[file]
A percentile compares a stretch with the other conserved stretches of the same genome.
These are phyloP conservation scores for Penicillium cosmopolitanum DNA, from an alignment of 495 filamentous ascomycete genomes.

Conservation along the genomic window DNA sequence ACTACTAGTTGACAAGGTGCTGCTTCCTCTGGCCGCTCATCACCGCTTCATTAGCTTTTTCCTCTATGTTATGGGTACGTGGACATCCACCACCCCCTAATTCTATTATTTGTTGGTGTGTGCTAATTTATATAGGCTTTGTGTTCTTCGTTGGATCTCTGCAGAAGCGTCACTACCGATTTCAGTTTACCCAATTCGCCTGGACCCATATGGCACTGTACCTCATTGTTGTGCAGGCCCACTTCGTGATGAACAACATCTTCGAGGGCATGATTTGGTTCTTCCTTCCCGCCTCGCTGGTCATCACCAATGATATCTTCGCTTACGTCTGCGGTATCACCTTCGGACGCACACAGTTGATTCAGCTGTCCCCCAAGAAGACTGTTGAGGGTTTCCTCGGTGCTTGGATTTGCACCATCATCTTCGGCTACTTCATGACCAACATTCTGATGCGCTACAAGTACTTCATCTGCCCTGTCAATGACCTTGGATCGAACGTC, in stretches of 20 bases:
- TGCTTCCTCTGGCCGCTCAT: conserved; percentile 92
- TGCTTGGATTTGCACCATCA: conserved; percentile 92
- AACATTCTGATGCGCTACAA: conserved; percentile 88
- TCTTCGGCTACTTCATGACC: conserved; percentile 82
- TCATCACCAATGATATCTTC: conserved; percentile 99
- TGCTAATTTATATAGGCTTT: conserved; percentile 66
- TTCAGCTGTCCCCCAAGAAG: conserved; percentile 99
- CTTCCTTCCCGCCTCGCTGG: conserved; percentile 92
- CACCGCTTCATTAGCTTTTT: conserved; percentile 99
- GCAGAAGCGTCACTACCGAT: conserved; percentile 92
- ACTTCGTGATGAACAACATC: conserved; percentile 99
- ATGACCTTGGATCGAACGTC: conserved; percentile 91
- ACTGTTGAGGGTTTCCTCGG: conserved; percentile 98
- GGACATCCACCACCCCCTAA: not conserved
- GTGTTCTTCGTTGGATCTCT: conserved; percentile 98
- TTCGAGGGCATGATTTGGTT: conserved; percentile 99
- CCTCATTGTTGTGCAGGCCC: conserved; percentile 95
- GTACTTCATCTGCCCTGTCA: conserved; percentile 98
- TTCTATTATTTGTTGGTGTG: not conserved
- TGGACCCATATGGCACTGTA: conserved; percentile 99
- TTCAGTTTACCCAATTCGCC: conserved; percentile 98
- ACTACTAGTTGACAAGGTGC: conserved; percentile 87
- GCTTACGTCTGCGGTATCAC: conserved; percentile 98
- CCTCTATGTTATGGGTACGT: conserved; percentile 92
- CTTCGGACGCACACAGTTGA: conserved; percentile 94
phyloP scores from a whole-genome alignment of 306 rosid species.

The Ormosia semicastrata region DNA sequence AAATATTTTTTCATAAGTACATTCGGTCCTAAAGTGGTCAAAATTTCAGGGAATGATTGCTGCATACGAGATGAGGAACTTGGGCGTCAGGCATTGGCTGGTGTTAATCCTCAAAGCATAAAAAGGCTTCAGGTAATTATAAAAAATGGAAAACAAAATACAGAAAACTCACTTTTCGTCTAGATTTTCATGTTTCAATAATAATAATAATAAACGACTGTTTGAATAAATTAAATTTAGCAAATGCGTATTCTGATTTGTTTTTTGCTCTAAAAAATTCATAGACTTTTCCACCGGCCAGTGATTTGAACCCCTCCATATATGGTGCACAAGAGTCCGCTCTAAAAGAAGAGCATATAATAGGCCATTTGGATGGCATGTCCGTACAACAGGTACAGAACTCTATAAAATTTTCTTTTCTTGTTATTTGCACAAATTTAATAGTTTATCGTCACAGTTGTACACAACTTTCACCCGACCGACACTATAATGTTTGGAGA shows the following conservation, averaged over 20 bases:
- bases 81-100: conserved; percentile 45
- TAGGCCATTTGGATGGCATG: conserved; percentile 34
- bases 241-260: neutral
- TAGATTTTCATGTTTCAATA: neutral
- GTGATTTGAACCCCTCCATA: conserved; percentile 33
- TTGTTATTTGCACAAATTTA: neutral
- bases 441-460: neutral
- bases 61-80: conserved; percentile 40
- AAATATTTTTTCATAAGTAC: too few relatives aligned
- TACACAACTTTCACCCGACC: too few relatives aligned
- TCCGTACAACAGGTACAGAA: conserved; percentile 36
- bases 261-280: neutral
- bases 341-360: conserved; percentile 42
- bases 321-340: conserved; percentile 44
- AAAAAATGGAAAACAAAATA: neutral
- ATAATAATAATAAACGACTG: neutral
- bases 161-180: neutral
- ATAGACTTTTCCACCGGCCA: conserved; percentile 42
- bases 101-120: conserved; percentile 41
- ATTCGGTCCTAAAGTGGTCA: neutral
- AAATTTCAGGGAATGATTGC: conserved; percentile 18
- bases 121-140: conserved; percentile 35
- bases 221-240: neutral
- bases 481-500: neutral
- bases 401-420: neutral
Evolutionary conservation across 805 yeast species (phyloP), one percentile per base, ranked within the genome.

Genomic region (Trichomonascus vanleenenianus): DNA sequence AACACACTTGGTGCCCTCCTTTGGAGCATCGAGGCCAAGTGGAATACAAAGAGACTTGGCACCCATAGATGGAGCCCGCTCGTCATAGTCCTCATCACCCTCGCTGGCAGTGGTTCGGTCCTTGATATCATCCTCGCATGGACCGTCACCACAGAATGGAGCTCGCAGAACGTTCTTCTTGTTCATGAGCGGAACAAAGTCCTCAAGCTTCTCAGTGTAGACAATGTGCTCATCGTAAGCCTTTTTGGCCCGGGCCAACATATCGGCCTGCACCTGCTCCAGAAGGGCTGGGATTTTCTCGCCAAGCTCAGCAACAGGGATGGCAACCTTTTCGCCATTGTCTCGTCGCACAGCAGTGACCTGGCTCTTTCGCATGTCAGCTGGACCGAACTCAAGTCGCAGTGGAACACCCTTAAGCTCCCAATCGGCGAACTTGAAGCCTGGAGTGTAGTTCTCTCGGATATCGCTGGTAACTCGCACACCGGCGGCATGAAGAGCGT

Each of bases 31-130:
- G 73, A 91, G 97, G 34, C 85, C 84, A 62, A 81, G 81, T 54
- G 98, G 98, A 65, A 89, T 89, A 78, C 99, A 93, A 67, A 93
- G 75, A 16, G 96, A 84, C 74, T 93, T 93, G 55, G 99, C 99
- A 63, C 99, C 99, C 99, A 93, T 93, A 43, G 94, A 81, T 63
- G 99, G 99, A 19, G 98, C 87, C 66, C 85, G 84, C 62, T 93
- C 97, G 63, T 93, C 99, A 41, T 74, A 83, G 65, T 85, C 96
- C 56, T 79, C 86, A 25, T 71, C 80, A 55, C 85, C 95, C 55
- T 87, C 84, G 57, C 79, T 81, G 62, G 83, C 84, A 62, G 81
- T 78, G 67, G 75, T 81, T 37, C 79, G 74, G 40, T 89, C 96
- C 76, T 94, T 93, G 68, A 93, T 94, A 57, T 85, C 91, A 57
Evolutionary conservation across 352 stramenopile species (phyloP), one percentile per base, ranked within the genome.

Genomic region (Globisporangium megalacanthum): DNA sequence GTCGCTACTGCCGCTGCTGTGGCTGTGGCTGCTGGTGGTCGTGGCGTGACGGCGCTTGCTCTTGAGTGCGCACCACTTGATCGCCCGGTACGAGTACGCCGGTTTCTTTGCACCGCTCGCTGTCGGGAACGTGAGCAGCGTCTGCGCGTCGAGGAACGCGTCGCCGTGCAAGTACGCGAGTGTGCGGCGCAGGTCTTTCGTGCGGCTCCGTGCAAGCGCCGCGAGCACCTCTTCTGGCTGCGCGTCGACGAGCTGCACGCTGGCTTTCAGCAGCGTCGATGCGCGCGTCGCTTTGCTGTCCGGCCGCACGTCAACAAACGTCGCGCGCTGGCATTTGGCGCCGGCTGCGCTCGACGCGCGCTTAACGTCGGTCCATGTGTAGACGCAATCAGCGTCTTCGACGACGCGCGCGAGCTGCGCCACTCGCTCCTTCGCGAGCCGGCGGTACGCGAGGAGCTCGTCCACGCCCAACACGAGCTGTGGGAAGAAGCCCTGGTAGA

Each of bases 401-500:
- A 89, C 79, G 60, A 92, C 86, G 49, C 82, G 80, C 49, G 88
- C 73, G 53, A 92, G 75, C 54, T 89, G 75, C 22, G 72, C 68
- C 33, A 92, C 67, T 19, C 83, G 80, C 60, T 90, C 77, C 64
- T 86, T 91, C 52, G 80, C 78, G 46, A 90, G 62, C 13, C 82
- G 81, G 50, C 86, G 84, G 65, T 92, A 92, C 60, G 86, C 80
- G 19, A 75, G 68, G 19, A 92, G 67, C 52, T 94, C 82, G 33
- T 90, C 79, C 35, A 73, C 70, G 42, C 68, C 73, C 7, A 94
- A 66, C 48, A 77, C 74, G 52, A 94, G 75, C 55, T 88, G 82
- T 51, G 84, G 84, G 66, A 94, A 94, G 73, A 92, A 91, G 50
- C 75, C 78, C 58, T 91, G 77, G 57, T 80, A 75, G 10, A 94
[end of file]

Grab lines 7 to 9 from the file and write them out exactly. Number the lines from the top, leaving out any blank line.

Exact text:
- TCTTCGGCTACTTCATGACC: conserved; percentile 82
- TCATCACCAATGATATCTTC: conserved; percentile 99
- TGCTAATTTATATAGGCTTT: conserved; percentile 66